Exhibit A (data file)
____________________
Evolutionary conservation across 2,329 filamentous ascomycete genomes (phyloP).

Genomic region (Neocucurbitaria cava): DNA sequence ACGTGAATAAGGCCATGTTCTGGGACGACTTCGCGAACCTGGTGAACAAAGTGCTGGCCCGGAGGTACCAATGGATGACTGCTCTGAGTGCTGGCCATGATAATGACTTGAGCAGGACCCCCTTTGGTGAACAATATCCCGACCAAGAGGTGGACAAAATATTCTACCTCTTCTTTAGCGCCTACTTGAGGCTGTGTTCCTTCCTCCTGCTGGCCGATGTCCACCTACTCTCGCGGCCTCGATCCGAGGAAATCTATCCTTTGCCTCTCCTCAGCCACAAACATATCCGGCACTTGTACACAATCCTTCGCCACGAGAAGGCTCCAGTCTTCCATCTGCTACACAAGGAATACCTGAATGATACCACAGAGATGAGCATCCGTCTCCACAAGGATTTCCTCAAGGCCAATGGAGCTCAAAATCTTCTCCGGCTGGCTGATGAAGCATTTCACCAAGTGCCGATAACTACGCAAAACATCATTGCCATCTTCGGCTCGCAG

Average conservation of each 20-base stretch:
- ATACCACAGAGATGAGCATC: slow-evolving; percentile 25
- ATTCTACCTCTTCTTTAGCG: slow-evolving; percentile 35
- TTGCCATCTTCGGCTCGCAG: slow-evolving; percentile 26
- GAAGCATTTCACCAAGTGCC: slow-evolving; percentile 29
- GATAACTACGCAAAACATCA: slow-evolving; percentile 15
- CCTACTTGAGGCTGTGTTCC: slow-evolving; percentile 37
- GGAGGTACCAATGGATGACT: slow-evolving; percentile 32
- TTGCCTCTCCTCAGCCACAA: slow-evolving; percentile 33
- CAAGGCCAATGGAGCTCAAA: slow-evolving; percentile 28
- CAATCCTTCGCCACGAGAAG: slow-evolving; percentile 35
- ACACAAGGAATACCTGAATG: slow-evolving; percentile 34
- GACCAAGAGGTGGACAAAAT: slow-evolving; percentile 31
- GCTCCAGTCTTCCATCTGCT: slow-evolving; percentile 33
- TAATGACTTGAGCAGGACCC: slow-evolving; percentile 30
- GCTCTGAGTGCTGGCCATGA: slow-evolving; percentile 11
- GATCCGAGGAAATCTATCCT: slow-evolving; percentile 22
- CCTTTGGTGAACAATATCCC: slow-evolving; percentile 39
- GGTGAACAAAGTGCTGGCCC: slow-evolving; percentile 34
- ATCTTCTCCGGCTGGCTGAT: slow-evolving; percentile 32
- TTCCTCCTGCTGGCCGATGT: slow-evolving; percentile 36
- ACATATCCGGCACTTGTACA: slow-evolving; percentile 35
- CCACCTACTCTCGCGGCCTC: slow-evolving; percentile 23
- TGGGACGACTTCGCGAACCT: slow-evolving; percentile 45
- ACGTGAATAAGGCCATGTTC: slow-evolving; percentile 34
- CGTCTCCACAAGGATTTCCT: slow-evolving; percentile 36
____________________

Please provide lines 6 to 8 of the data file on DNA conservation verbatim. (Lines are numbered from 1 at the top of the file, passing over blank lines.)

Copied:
- TTGCCATCTTCGGCTCGCAG: slow-evolving; percentile 26
- GAAGCATTTCACCAAGTGCC: slow-evolving; percentile 29
- GATAACTACGCAAAACATCA: slow-evolving; percentile 15